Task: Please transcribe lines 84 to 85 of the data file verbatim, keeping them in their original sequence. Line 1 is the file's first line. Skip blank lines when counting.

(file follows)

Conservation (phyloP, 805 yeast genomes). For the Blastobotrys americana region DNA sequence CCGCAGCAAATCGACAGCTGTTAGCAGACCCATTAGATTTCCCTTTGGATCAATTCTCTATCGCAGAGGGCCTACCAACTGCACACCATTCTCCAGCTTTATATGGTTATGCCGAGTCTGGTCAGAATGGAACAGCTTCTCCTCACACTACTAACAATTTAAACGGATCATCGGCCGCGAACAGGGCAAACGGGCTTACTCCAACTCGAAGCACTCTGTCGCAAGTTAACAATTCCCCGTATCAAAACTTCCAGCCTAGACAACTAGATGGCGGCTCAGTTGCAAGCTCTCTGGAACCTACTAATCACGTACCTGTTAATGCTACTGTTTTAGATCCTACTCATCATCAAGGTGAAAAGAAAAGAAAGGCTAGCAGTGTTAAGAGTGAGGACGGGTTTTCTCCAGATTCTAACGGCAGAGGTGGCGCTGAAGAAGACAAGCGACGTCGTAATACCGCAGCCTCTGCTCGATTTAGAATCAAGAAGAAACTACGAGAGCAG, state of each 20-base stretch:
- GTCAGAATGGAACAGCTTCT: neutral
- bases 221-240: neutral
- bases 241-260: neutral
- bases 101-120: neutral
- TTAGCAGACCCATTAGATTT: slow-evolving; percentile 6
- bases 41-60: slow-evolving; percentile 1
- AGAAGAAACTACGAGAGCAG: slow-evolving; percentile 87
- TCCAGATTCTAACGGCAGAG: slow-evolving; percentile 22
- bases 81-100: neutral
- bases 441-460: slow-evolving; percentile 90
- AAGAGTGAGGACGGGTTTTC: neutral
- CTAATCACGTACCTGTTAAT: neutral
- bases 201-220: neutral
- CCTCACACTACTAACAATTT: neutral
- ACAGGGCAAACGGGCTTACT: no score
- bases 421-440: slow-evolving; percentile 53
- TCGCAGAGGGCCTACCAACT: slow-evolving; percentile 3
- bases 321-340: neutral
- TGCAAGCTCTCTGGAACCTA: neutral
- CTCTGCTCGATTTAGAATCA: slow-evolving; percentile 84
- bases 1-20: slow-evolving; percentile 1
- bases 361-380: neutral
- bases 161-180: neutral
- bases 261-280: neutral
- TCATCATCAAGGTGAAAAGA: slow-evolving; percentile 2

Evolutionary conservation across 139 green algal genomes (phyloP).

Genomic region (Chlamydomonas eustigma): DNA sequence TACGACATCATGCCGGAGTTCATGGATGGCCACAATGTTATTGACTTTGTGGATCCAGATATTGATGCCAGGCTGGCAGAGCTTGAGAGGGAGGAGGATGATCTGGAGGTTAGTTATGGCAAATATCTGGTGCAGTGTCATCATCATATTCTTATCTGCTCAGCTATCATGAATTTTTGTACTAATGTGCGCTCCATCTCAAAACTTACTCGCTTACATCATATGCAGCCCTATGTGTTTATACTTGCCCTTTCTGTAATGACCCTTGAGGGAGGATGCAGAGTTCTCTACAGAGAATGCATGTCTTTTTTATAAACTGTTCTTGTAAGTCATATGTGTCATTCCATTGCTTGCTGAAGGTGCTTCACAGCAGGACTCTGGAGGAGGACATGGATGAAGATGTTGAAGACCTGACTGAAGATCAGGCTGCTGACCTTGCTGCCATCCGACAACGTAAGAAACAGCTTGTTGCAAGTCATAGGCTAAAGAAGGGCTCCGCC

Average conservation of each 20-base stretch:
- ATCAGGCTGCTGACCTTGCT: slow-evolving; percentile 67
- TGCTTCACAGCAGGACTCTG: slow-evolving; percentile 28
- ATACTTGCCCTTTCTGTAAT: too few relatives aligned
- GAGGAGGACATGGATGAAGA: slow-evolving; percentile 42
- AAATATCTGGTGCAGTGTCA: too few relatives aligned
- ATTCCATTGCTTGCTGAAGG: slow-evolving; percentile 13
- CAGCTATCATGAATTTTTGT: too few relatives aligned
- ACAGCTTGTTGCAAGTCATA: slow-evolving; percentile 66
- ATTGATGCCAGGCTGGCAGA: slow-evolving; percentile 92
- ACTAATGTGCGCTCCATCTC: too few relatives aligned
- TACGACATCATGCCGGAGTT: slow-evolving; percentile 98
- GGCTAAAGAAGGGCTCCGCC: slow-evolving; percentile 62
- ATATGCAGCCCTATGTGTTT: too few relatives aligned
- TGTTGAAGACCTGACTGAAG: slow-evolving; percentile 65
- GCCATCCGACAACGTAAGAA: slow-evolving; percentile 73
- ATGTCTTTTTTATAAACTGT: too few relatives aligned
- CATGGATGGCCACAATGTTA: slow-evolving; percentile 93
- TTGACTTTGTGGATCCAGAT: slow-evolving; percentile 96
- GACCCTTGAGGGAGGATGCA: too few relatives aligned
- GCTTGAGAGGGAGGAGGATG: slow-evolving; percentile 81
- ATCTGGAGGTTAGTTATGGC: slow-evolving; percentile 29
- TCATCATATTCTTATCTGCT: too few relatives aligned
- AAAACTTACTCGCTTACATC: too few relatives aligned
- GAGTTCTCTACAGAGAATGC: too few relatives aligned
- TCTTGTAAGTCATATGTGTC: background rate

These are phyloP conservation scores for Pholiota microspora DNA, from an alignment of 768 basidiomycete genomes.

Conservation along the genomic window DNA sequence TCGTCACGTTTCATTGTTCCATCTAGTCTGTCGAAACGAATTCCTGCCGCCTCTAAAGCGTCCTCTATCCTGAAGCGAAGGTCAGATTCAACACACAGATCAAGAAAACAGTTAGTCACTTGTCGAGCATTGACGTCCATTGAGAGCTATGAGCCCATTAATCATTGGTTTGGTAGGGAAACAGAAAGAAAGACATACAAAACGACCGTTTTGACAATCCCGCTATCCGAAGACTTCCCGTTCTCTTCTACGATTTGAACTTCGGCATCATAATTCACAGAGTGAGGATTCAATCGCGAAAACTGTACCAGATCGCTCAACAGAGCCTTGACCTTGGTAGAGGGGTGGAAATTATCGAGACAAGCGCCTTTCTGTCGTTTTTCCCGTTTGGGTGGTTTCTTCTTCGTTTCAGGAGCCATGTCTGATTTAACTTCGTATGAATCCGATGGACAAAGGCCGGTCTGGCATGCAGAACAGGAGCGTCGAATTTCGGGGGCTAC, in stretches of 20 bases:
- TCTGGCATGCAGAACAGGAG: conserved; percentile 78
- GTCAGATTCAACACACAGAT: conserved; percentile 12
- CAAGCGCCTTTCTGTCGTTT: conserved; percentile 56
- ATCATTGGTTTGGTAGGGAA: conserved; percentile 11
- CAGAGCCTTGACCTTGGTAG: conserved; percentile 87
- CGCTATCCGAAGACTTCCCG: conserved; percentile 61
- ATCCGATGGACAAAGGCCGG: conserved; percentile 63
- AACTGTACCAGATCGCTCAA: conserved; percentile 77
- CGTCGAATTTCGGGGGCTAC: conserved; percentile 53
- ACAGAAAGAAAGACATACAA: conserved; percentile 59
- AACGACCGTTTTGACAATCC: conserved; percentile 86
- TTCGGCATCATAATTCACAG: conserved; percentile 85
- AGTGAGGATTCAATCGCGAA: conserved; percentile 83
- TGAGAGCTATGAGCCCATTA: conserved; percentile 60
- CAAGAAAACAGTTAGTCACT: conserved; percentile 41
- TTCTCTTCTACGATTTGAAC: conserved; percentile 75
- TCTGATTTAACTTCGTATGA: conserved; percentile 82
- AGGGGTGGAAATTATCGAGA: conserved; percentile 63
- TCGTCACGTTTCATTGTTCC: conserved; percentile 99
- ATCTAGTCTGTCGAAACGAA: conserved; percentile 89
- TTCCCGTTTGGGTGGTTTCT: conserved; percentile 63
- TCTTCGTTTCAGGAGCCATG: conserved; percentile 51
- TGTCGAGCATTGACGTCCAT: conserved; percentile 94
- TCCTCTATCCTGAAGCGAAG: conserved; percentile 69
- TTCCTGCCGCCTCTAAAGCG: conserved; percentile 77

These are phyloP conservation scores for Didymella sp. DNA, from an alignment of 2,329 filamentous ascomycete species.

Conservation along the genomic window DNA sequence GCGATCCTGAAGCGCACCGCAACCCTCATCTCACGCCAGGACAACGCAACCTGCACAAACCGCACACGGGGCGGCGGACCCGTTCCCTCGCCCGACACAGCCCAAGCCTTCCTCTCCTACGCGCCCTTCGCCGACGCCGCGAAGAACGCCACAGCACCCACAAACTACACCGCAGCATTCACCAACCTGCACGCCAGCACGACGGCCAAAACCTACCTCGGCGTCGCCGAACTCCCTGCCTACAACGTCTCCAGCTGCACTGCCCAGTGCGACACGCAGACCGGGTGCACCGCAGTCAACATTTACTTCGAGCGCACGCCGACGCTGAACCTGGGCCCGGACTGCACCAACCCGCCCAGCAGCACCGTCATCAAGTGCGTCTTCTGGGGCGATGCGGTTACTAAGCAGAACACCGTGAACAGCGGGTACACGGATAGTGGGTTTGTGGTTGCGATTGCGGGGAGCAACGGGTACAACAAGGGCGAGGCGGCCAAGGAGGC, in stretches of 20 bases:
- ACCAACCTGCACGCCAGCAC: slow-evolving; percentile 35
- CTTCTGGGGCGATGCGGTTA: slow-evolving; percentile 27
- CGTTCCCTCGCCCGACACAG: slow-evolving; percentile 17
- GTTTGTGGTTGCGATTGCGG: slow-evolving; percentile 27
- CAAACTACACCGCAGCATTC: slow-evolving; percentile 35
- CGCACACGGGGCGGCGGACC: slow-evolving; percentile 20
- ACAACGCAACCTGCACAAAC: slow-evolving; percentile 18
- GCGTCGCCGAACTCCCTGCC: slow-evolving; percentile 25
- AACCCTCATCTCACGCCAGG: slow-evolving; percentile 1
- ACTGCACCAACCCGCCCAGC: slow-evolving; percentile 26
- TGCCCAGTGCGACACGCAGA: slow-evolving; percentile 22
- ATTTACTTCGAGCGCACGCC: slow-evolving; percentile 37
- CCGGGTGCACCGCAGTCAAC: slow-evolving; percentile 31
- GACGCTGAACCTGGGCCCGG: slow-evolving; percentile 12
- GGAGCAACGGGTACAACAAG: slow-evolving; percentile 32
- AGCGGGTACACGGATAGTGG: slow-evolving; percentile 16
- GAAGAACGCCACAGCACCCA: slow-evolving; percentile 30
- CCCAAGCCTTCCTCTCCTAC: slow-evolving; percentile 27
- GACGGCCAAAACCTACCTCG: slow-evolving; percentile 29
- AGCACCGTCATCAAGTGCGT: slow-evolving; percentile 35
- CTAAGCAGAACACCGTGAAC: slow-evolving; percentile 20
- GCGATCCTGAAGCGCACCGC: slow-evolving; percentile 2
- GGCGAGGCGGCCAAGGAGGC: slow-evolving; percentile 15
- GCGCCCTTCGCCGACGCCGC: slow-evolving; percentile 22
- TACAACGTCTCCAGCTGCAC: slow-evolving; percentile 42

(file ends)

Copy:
- ACCAACCTGCACGCCAGCAC: slow-evolving; percentile 35
- CTTCTGGGGCGATGCGGTTA: slow-evolving; percentile 27